RTD service is prepared for major snowstorm heading to the metro area this weekend
The Regional Transportation District (RTD), like the rest of the region, is bracing for a big spring storm. With March being the snowiest month in the metro area, the agency is making preparations to vehicles and facilities as early as this evening for the possibility of two feet of snow along the Front Range.
Street operations will provide extra staff for both dispatch and street supervision. Extra dispatchers can address increased call volume, attempt to reduce response time and relay information about problem areas. Additional street supervisors can ensure that buses that become stuck and accidents due to snow are addressed quickly, and they can monitor bus stops for customers. Generally, on snow days, service can be delayed by 10-30 minutes depending on the severity of the storm. RTD buses are navigating through the same traffic and road conditions as personal vehicles, so passengers are asked to be patient and leave as early as possible for their destinations. Bus drivers receive annual training that includes preparing for driving safely on icy or snow-packed roads.
Rail may experience some delays, too, because of freezing wire and track switches or reduced speeds due to safety. Light rail will be running “sweep trains” – two on the W Line, two on the R Line, then southwest through downtown – throughout the night to keep the overhead wires from icing up, so the wires are clear for morning service pullout. Additionally, maintenance will have mechanics staged along the alignment in case there are mechanical issues. Maintenance is told to monitor switches and switch heaters. Train operators are instructed how to operate vehicles if they experience certain conditions on the overhead catenary wires (OCS) to help clear ice buildup.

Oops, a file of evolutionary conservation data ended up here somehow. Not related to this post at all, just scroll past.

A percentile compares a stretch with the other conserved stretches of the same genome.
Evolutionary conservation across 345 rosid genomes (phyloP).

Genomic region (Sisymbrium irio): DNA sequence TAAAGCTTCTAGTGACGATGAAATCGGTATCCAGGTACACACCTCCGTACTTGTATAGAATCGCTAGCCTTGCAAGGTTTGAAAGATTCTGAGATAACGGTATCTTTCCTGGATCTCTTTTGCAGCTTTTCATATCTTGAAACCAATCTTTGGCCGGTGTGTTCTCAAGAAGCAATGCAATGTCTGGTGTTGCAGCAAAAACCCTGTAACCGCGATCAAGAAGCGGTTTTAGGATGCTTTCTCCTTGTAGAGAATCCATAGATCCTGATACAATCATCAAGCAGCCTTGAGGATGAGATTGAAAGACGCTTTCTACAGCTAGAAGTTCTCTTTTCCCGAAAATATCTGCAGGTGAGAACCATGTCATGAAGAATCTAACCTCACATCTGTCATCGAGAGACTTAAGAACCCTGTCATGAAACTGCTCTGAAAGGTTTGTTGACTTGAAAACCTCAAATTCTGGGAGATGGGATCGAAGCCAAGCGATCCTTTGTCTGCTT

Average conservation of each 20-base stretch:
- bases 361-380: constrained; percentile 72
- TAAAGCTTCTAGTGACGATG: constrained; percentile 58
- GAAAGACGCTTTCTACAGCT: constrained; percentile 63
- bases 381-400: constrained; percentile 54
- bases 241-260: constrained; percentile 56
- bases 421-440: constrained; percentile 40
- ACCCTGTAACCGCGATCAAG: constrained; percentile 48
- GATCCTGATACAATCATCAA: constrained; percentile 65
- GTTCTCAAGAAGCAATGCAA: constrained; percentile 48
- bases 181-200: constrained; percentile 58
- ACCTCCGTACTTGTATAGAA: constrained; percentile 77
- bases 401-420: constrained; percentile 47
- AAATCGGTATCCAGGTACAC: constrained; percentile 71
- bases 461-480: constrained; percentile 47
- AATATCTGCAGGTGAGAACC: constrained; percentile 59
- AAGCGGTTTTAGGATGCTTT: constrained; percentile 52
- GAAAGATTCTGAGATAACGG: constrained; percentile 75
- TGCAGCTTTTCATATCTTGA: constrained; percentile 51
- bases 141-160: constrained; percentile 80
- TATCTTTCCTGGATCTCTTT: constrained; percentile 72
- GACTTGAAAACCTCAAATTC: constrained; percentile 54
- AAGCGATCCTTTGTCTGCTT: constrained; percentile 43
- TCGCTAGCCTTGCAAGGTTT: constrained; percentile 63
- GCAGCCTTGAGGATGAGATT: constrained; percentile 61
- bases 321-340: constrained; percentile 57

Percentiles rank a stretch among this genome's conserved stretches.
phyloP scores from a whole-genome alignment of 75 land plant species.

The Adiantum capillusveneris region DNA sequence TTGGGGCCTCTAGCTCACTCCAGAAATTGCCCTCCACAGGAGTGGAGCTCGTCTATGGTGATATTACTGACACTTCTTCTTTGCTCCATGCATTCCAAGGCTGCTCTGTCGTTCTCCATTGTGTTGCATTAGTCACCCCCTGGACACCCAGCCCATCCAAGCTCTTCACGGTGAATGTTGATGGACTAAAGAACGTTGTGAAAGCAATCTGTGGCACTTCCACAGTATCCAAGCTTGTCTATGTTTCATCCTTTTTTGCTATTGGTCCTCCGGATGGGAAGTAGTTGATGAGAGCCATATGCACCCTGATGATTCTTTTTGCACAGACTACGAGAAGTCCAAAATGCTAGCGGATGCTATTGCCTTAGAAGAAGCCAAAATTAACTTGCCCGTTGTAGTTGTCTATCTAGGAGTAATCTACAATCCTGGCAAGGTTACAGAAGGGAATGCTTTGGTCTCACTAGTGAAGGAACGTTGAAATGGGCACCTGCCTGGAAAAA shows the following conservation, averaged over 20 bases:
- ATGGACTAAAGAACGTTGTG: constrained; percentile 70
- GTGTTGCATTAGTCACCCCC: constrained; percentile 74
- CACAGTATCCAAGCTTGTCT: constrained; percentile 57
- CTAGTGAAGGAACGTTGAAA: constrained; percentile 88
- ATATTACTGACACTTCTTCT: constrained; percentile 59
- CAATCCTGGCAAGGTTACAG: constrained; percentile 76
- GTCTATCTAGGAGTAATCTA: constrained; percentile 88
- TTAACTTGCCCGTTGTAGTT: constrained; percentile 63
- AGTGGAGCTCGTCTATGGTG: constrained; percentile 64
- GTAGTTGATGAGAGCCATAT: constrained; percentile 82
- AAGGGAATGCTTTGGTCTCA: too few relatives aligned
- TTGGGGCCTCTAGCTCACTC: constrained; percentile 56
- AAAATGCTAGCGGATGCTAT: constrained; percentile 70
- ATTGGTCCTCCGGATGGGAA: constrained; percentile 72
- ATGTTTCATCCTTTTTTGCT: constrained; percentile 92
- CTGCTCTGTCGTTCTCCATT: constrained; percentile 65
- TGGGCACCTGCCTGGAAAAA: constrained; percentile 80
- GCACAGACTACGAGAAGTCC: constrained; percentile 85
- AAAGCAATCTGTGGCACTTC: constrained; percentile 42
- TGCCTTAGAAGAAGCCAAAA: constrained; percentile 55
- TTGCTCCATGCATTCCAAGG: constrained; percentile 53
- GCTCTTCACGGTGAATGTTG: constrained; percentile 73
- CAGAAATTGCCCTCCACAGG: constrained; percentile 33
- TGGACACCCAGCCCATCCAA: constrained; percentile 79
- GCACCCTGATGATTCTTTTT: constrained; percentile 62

On commuter rail, RTD and rail contractor staff for commuter rail facilities and maintenance of way monitor and maintain roadway and pedestrian crossings, and they assist the snow removal contractor from time to time for commuter rail facilities. Commuter rail staff also run multiple trips during non-revenue hours to keep the overhead wires clear of ice and snow.
Staff members exercise track switches and monitor heaters to ensure that track switches and wires do not freeze or build up with snow. They also monitor the pantographs, the equipment that connects the train to the overhead wires, and respond to OCS issues if they see freezing and snow buildup. The vehicle maintenance team will also have mechanics staged in case there are mechanical issues.
Planning for a storm begins 24 hours ahead of time, when the RTD facilities maintenance manager checks the weather reports issued by the National Oceanic and Atmospheric Administration and asks each of three facilities groups to outline a plan for snow removal. Not counting this coordination, the work itself can take several days: moving snow during the actual event, then patrolling and treating areas afterward as the freeze-thaw cycle sets in. It is not uncommon for the latter type of work to extend two or three days after a snowstorm.
The members of the snow-removal team are now planning their shifts and schedules for the storm. They will be checking and staging equipment for the next couple of days. They expect crews to be working overtime, and to be scheduling higher-than-normal levels of personnel over the weekend to stay ahead of the storm as much as possible.
Safety is a core value at RTD, and travel on snowy days sometimes takes a little longer. RTD’s ultimate goal to get everyone safely to their destinations. Customers should do their part by planning ahead and staying informed. Also, customers should continue to practice social distancing and wear a mask, as it is a federal and state mandate. The best way to keep up to date on storm impacts is to follow the RTD Twitter account, at @RideRTD, and to sign up for Rider Alerts. More information about RTD snow preparations and facilities snow removal can be found on the News Stop on RTD’s website.